Nearly half of all Hesston College students transfer to other colleges within the first year after they complete their studies at Hesston. An additional 20 percent do so within five years. There is a good chance that you will be one of those students. You can both take advantage of the unique learning opportunities at Hesston College and make a smooth transition to another college.
First, a word of admonition. As important as transferability is, don’t let that concern dictate everything you do. Hesston offers a number of unique and valuable experiences that may not be available to you elsewhere or that may not be recognized as transferable credit. With careful planning, you can take advantage of these opportunities and still transfer with a minimum of trouble.
Hesston College has transfer articulation agreements with Baker University School of Professional and Graduate Studies (Wichita, Kan.), Bethel College (North Newton, Kan.), Bluffton (Ohio) University, Eastern Mennonite University (Harrisonburg, Va.), Embry Riddle Aeronautical University, Friends University College of Adult and Professional Studies (Wichita, Kan.), Goshen (Ind.) College, Kansas State University Salina, Kansas Wesleyan University (Salina, Kan.), Messiah College (Grantham, Pa.), Newman University (Wichita, Kan.), Sterling (Kan.) College, Tabor College (Hillsboro, Kan.) and the University of Kansas School of Nursing (Lawrence). See the Hesston College Catalog for details.
What can I do to prepare myself for a smooth transfer?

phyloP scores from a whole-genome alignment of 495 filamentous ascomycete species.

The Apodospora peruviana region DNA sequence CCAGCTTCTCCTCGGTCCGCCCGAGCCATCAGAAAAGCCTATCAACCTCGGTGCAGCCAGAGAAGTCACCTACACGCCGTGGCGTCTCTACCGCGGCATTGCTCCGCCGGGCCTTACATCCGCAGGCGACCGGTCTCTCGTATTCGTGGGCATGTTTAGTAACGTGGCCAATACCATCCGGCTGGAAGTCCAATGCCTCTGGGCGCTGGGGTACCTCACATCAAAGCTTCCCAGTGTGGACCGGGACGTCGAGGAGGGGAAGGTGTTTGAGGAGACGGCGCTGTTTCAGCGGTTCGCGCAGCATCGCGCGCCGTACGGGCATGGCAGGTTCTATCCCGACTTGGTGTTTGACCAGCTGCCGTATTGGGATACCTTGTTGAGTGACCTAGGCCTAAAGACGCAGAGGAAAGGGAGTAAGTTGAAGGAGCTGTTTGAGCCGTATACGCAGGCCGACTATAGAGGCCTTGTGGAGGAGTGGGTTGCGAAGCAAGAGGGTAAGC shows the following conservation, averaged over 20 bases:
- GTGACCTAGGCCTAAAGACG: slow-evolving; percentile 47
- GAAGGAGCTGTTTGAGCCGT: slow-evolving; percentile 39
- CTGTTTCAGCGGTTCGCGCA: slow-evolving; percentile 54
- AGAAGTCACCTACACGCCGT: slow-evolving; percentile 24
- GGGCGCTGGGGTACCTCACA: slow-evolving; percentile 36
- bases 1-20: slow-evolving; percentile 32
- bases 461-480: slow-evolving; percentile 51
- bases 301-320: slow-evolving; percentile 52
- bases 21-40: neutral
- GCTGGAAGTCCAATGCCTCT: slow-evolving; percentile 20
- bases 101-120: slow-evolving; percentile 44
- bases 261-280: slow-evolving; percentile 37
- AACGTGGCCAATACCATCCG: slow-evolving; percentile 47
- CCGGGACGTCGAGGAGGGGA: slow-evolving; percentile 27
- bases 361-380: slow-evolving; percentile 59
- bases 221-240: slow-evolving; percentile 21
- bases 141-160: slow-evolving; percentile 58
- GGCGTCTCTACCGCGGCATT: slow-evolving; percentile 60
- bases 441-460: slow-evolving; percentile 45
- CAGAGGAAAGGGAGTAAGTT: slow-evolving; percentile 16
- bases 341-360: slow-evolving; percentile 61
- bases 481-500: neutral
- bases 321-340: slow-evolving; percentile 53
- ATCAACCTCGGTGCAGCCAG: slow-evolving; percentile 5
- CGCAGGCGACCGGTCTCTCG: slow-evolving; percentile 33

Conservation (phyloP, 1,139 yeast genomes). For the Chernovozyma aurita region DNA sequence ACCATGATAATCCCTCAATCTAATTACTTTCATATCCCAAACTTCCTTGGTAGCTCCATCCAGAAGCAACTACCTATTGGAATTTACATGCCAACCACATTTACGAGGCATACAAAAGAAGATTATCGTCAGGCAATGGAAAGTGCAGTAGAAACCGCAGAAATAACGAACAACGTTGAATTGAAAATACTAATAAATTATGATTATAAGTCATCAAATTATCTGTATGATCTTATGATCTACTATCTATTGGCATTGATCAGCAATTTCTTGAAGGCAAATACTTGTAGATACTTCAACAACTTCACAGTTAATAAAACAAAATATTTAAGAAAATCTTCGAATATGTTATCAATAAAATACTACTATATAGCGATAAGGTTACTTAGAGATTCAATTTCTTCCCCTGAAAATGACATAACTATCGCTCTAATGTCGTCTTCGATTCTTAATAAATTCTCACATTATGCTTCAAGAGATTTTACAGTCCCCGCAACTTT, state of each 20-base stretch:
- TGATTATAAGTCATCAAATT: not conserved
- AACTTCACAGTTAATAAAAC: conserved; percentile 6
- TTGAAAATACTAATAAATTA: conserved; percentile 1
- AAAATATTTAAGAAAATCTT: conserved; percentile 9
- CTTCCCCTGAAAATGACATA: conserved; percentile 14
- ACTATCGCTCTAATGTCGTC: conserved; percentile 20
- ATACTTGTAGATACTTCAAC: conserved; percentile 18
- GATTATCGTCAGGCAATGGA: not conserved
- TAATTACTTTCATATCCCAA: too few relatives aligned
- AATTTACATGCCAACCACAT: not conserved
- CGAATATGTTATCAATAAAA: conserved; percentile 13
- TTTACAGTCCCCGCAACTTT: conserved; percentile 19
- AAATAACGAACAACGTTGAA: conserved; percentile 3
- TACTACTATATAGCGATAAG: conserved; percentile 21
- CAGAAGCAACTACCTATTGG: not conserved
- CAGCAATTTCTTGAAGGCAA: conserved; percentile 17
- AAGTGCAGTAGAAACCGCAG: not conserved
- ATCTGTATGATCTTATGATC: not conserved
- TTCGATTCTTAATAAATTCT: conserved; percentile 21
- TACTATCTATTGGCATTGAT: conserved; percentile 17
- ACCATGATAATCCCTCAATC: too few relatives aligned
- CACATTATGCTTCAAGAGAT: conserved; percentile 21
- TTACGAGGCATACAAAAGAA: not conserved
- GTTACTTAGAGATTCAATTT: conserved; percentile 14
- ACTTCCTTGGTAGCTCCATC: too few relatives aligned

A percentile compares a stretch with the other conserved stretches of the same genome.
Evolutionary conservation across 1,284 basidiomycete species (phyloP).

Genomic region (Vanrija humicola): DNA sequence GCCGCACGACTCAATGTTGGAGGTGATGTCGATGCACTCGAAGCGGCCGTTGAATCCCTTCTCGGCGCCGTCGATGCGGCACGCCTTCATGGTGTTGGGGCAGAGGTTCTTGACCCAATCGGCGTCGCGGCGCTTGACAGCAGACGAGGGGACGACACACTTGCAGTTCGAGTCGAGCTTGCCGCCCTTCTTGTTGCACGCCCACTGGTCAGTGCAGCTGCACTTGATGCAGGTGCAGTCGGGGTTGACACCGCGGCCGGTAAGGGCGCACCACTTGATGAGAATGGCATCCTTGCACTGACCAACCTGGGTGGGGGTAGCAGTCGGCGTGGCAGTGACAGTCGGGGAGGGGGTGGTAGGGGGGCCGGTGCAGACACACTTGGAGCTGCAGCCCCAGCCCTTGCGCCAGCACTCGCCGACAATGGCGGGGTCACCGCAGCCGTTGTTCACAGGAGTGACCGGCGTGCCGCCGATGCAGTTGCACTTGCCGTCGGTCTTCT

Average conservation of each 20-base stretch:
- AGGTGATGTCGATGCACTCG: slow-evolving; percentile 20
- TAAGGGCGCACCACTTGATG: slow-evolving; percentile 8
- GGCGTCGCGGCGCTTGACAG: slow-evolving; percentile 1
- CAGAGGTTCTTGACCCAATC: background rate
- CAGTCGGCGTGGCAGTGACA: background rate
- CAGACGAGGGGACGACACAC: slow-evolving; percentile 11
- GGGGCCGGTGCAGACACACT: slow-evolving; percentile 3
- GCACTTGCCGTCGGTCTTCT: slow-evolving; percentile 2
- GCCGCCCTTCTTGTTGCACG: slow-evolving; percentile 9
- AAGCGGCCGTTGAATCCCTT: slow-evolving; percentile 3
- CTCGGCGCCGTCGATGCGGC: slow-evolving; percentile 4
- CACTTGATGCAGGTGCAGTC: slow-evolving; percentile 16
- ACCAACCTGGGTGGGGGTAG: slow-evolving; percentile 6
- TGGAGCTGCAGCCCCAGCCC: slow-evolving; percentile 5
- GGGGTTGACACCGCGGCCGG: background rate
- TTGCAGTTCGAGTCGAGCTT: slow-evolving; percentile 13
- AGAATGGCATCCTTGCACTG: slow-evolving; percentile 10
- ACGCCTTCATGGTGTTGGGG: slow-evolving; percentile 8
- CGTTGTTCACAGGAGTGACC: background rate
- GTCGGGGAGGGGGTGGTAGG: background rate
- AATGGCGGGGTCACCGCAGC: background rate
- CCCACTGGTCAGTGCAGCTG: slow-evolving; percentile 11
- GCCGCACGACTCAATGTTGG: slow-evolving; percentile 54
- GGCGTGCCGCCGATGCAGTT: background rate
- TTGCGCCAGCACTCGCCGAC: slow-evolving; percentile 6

- Become a desirable transfer prospect. Take a challenging curriculum, do well, finish what you begin, participate in extracurricular activities and conduct your personal life in a way that will generate positive references. To be admitted to most transfer schools, you will need good references and at least a 2.00 GPA. For some programs, the entrance requirement will be even higher, like 2.50 or 2.75. Grades of D usually will not transfer. Be ready.
- Assemble credentials. Start a file in which you place the Hesston College catalog, the syllabus from each course you take, examples of your best work and other items that will document and highlight your experience and ability. The official record of your academic work is kept in the Registrar’s Office. You may request a copy of that record at any time.
- Chart a direction. Most baccalaureate schools will require that you declare a major early in your junior year. Use your years at Hesston to prepare for that moment. Take a broad range of courses. Test your interest in specific careers with exploratory work experiences.
- Build Relationships. Get to know your Hesston College advisor and your professors. They will be valuable advocates for you later.
- Work toward independence. Read for yourself the academic policies and graduation requirements described in the Hesston College catalog and study the course offerings lists. Acquaint yourself with the requirements of four-year degrees. Learn how to function in the world of higher education. Practice making independent decisions with coaching from your academic advisor.
What courses should I take to transfer smoothly?
To earn a baccalaureate degree, you will need to satisfy certain general education requirements regardless of where you go or what your field of interest is. The best approach is to follow the plan of study for the A.A. degree at Hesston. If you earn this degree, you will meet the general education transfer expectations of most schools.
If you know where you will transfer and what your major will be, take courses at Hesston that are similar to those taken in the first two years by students at the transfer school. This may mean following the A.S. or A.G.S. degree outline. Be cautious about taking courses at Hesston that may be upper level at the transfer school.